“Even if households are paying down their equity over the next five years, if interest rates were to (climb) by one to two percentage points in (over that period), when it comes time to renew, many households who are buying now will ultimately see their mortgage payments increase,” she adds.

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Andif families are house poor … that’s money that they’re not spending on restaurants and vacations and in stores,” says Mike Moffatt, senior director of policy and innovation at the Smart Prosperity Institute.

Click to play video: 'What’s driving Toronto’s hot housing market? A real estate expert breaks it down'

What’s driving Toronto’s hot housing market? A real estate expert breaks it down

What’s driving Toronto’s hot housing market? A real estate expert breaks it down – Mar 9, 2021

“What happens in the housing market matters and can easily spill over to the broader economy,” he adds.

The mortgage stress test, which Ottawa rolled out in two phases in 2017 and 2018, helps reduce the risk of higher borrowing costs. The test means federally regulated lenders must vet buyers’ finances to ensure they’d still be able to make mortgage payments with a higher interest rate.

But even stress-tested homeowners might feel the pinch from higher borrowing costs, Petramala says. And not all recent homebuyers had to go through the stress test, which isn’t mandatory for all lenders, Petramala notes.

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What’s next for home prices?

The dizzying pace of home price growth in the past several months isquite unusual and it’s certainly unsustainable in the long run,” says Guatieri.

At some point, he adds, something will have to give. Likely, home prices will flatten out for possibly several years, allowing incomes to gradually make up some of the ground lost.

But if the current breakneck appreciation continues, “then we’re going to get into a situation where it’s almost a necessity that house prices actually fall to restore order and balance in the housing market,” Guatieri says.

The risk of a housing bust is higher in some of the smaller communities that have seen steep price appreciation, Moffatt says.

In the larger urban centres, even if home prices were to fall, they would eventually bounce back thanks to fresh housing demand stemming from population growth, Moffatt says. But in smaller towns that have seen property values climb without sustained population growth, “you could have a house price crash and never see that demand come back,” he says.

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And that’s going to be very problematic for people who bought at the top … and never see those home prices go back up again,” he says.

Charts methodology: The charts show the ratio of average home prices to average incomes. Average home prices do not take into account variations in the types of homes being sold. For incomes, we used the total before tax average income for economic families and persons not in an economic family. For the years 2020 and 2021, we assumed income growth based on the average pace of income growth between 2016 and 2019. Both home prices and income data are in 2019 dollars.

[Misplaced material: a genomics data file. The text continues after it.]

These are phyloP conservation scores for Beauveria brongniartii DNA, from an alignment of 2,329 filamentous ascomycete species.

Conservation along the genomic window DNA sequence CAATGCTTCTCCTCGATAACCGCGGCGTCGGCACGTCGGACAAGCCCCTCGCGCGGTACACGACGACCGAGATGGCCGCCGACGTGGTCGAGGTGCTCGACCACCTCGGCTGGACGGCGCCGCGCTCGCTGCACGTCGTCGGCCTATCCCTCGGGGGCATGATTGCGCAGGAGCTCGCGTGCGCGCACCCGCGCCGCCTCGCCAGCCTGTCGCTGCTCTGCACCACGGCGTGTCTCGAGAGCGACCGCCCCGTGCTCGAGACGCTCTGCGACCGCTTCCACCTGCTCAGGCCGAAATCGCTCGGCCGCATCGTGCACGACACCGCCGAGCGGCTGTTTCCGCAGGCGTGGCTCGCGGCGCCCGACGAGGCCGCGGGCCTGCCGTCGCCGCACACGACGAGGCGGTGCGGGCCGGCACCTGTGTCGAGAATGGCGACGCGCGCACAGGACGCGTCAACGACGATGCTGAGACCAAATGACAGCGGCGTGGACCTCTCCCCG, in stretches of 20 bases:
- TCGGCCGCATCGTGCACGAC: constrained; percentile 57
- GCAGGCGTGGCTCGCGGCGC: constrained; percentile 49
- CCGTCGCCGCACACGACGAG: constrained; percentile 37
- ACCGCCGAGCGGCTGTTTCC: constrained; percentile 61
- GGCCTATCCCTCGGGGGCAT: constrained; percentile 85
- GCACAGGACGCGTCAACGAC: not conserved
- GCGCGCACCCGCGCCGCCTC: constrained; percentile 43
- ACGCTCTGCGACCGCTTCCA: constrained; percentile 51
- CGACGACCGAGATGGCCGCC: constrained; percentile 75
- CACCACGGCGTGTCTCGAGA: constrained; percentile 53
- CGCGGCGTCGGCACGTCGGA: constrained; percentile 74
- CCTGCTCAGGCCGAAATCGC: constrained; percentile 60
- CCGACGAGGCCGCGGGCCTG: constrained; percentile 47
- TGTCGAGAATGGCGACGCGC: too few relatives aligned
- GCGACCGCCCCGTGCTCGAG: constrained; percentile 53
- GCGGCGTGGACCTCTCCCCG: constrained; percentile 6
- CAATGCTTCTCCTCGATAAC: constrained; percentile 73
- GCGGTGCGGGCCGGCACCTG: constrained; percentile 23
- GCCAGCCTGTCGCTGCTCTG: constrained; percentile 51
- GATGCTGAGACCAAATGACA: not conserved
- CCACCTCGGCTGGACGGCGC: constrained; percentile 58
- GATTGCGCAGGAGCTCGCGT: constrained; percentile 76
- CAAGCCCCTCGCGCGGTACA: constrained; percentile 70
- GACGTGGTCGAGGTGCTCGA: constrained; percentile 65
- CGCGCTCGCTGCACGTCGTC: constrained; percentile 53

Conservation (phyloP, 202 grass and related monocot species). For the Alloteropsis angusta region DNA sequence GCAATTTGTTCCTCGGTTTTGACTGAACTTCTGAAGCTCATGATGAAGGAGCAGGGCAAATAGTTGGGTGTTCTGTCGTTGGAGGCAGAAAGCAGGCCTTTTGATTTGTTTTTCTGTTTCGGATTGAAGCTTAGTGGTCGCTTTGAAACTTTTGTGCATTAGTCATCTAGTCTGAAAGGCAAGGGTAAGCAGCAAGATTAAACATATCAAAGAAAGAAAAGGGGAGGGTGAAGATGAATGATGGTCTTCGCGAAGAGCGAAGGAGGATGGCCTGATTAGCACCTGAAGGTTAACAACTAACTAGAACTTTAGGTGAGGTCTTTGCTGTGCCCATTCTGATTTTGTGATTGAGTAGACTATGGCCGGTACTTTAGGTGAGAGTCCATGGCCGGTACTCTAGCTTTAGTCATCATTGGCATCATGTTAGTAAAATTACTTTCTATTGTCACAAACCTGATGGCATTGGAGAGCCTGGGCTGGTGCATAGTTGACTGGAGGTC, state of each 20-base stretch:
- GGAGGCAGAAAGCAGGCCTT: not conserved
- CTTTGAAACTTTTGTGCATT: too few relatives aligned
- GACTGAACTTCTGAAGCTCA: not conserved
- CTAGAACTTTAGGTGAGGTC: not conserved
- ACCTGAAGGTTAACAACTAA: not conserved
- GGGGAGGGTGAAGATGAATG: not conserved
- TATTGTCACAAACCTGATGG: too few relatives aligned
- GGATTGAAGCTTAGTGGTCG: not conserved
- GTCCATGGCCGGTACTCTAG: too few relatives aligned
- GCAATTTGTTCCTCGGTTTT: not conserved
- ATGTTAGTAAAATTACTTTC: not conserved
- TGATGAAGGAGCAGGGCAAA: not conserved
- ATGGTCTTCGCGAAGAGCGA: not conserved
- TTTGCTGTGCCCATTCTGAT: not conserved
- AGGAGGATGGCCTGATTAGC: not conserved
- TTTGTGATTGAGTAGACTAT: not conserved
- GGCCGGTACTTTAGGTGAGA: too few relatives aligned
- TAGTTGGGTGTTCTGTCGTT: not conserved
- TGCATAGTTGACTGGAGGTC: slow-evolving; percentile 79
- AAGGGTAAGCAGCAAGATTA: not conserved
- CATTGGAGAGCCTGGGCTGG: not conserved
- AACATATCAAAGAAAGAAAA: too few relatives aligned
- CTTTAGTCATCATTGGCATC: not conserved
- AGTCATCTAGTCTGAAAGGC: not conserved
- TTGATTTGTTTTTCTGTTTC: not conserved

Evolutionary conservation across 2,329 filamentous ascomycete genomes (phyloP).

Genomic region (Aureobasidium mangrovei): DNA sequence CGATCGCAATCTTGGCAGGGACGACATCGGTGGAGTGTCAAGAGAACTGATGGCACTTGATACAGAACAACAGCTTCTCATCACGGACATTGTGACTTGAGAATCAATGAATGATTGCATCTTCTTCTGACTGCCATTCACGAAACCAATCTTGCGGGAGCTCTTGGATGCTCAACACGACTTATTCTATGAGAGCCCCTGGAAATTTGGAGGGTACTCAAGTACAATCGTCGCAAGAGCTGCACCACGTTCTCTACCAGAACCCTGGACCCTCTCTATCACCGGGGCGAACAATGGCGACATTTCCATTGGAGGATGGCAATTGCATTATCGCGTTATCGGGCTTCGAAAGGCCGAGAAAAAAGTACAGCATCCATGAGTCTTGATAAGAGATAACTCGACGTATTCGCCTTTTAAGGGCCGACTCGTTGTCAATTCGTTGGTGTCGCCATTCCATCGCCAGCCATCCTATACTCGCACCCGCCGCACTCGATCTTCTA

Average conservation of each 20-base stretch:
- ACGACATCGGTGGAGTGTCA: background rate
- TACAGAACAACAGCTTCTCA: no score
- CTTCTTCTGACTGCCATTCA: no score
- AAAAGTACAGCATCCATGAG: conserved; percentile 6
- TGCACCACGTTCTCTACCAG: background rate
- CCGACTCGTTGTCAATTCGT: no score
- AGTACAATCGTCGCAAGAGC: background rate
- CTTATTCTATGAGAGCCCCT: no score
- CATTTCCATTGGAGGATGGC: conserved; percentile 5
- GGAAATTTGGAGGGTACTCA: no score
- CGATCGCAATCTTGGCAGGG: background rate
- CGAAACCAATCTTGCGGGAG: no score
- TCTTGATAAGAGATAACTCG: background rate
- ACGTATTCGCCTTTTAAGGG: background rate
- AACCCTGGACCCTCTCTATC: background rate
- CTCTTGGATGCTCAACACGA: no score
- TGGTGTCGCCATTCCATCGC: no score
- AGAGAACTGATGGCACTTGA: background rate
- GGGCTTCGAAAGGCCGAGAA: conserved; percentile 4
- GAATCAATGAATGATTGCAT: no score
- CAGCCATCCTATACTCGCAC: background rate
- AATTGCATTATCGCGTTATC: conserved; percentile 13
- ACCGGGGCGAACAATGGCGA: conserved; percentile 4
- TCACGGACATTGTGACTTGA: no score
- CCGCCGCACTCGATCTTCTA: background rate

© 2021 Global News, a division of Corus Entertainment Inc.

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Here’s where Walmart is closing six stores in Canada

by BBG Hub

Walmart Canada is closing six stores and spending $500 million to upgrade more than half its remaining locations in a bid to improve the “look and feel” of its stores and enhance its online business.

The chain says it’s closing three stores in Ontario (Mississauga, Hamilton, and Kitchener), two in Alberta (Calgary and Edmonton) and one in Newfoundland and Labrador (St. John’s).

The Mississauga, Ont., based retailer says workers will be offered positions at nearby stores as each of the impacted locations is in a market that is already served by other Walmart stores.

Meanwhile, Walmart Canada says the record $500 million investment will see improvements in more than 60 per cent of its stores including upgrades to lighting, repairs, paint and new signage as well as improvements to staff lounges.

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The company also says the investment includes the launch of the retailer’s first automated market fulfilment centre inside the Scarborough West Walmart Supercentre.

Construction has already started on the operation, which will see automated online grocery picking and dispensing and automated kiosks that will serve as vending machines for online grocery orders, the company said.

The company is also revamping the layout of select stores, improving the pickup spaces for online orders in its highest e-commerce volume stores and converting stores in Calgary and Kitchener, Ont., to supercentres.

The upgrades this year are part of the retailer’s planned $3.5-billion investment to improve online and in-store shopping over the next five years.

Horacio Barbeito, president and CEO of Walmart Canada, says the company is on a mission to modernize all aspects of its business with a focus on stores and serving customers “in more omnichannel ways.”

The specific store closures are:

  • County Fair location in Hamilton
  • Malton, Ont.
  • Kitchener East
  • Deer Valley location in Calgary
  • Abbotsfield location in Edmonton
  • St. John’s South, Nfld.

Click to play video: 'Coronavirus: Ontario’s big-box stores immune to new restrictions'

Coronavirus: Ontario’s big-box stores immune to new restrictions

Coronavirus: Ontario’s big-box stores immune to new restrictions – Jan 12, 2021

© 2021 The Canadian Press